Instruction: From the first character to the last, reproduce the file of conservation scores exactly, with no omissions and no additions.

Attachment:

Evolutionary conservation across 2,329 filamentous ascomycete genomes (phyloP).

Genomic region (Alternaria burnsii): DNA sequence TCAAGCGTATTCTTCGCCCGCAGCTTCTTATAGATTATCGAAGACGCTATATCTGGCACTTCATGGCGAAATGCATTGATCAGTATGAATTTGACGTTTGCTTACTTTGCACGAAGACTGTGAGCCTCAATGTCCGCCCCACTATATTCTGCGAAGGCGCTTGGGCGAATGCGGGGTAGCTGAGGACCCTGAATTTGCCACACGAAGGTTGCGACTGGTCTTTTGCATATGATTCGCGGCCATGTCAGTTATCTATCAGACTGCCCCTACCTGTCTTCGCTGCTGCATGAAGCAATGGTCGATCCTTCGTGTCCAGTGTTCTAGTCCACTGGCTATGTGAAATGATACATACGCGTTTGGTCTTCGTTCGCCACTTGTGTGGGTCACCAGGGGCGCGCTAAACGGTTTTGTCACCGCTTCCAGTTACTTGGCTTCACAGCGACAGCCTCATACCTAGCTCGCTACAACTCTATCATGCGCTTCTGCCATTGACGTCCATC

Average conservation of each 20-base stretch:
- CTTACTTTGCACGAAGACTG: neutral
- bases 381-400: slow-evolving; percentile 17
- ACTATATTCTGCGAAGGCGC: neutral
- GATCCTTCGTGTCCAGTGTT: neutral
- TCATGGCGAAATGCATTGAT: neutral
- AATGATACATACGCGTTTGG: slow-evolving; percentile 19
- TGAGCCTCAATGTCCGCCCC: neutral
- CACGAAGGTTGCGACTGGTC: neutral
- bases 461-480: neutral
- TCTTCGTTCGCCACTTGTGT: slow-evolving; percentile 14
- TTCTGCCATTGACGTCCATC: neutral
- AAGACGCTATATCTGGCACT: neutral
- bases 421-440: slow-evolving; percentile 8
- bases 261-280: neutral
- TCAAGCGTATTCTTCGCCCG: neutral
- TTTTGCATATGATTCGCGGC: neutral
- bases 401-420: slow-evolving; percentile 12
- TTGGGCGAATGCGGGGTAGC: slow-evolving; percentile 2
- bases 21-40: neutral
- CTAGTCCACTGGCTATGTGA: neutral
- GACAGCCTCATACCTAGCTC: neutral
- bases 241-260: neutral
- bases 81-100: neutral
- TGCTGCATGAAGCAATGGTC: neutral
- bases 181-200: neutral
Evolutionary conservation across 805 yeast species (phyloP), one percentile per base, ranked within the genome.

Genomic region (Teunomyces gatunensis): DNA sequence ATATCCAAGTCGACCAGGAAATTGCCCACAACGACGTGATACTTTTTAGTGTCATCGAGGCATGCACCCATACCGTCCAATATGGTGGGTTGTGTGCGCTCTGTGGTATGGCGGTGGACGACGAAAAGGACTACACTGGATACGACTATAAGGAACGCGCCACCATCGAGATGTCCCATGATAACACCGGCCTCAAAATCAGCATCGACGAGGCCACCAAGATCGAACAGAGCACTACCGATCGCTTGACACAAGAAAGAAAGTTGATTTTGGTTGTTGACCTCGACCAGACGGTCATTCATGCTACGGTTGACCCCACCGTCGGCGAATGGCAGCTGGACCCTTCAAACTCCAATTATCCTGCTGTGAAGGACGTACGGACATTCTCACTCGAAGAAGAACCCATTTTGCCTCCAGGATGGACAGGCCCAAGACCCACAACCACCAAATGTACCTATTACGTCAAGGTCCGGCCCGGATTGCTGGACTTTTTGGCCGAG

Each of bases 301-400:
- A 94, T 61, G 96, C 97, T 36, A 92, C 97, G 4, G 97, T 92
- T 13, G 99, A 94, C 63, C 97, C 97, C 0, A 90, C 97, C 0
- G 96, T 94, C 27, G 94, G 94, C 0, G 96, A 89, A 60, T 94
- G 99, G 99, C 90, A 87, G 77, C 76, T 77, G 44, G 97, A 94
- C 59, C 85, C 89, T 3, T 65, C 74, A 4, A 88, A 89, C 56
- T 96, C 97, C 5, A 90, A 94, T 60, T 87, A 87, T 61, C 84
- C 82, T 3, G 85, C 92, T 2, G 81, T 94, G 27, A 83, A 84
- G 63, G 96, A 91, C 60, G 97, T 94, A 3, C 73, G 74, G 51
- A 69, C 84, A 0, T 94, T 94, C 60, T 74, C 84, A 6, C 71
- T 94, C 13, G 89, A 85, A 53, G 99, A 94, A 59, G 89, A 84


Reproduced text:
Evolutionary conservation across 2,329 filamentous ascomycete genomes (phyloP).

Genomic region (Alternaria burnsii): DNA sequence TCAAGCGTATTCTTCGCCCGCAGCTTCTTATAGATTATCGAAGACGCTATATCTGGCACTTCATGGCGAAATGCATTGATCAGTATGAATTTGACGTTTGCTTACTTTGCACGAAGACTGTGAGCCTCAATGTCCGCCCCACTATATTCTGCGAAGGCGCTTGGGCGAATGCGGGGTAGCTGAGGACCCTGAATTTGCCACACGAAGGTTGCGACTGGTCTTTTGCATATGATTCGCGGCCATGTCAGTTATCTATCAGACTGCCCCTACCTGTCTTCGCTGCTGCATGAAGCAATGGTCGATCCTTCGTGTCCAGTGTTCTAGTCCACTGGCTATGTGAAATGATACATACGCGTTTGGTCTTCGTTCGCCACTTGTGTGGGTCACCAGGGGCGCGCTAAACGGTTTTGTCACCGCTTCCAGTTACTTGGCTTCACAGCGACAGCCTCATACCTAGCTCGCTACAACTCTATCATGCGCTTCTGCCATTGACGTCCATC

Average conservation of each 20-base stretch:
- CTTACTTTGCACGAAGACTG: neutral
- bases 381-400: slow-evolving; percentile 17
- ACTATATTCTGCGAAGGCGC: neutral
- GATCCTTCGTGTCCAGTGTT: neutral
- TCATGGCGAAATGCATTGAT: neutral
- AATGATACATACGCGTTTGG: slow-evolving; percentile 19
- TGAGCCTCAATGTCCGCCCC: neutral
- CACGAAGGTTGCGACTGGTC: neutral
- bases 461-480: neutral
- TCTTCGTTCGCCACTTGTGT: slow-evolving; percentile 14
- TTCTGCCATTGACGTCCATC: neutral
- AAGACGCTATATCTGGCACT: neutral
- bases 421-440: slow-evolving; percentile 8
- bases 261-280: neutral
- TCAAGCGTATTCTTCGCCCG: neutral
- TTTTGCATATGATTCGCGGC: neutral
- bases 401-420: slow-evolving; percentile 12
- TTGGGCGAATGCGGGGTAGC: slow-evolving; percentile 2
- bases 21-40: neutral
- CTAGTCCACTGGCTATGTGA: neutral
- GACAGCCTCATACCTAGCTC: neutral
- bases 241-260: neutral
- bases 81-100: neutral
- TGCTGCATGAAGCAATGGTC: neutral
- bases 181-200: neutral
Evolutionary conservation across 805 yeast species (phyloP), one percentile per base, ranked within the genome.

Genomic region (Teunomyces gatunensis): DNA sequence ATATCCAAGTCGACCAGGAAATTGCCCACAACGACGTGATACTTTTTAGTGTCATCGAGGCATGCACCCATACCGTCCAATATGGTGGGTTGTGTGCGCTCTGTGGTATGGCGGTGGACGACGAAAAGGACTACACTGGATACGACTATAAGGAACGCGCCACCATCGAGATGTCCCATGATAACACCGGCCTCAAAATCAGCATCGACGAGGCCACCAAGATCGAACAGAGCACTACCGATCGCTTGACACAAGAAAGAAAGTTGATTTTGGTTGTTGACCTCGACCAGACGGTCATTCATGCTACGGTTGACCCCACCGTCGGCGAATGGCAGCTGGACCCTTCAAACTCCAATTATCCTGCTGTGAAGGACGTACGGACATTCTCACTCGAAGAAGAACCCATTTTGCCTCCAGGATGGACAGGCCCAAGACCCACAACCACCAAATGTACCTATTACGTCAAGGTCCGGCCCGGATTGCTGGACTTTTTGGCCGAG

Each of bases 301-400:
- A 94, T 61, G 96, C 97, T 36, A 92, C 97, G 4, G 97, T 92
- T 13, G 99, A 94, C 63, C 97, C 97, C 0, A 90, C 97, C 0
- G 96, T 94, C 27, G 94, G 94, C 0, G 96, A 89, A 60, T 94
- G 99, G 99, C 90, A 87, G 77, C 76, T 77, G 44, G 97, A 94
- C 59, C 85, C 89, T 3, T 65, C 74, A 4, A 88, A 89, C 56
- T 96, C 97, C 5, A 90, A 94, T 60, T 87, A 87, T 61, C 84
- C 82, T 3, G 85, C 92, T 2, G 81, T 94, G 27, A 83, A 84
- G 63, G 96, A 91, C 60, G 97, T 94, A 3, C 73, G 74, G 51
- A 69, C 84, A 0, T 94, T 94, C 60, T 74, C 84, A 6, C 71
- T 94, C 13, G 89, A 85, A 53, G 99, A 94, A 59, G 89, A 84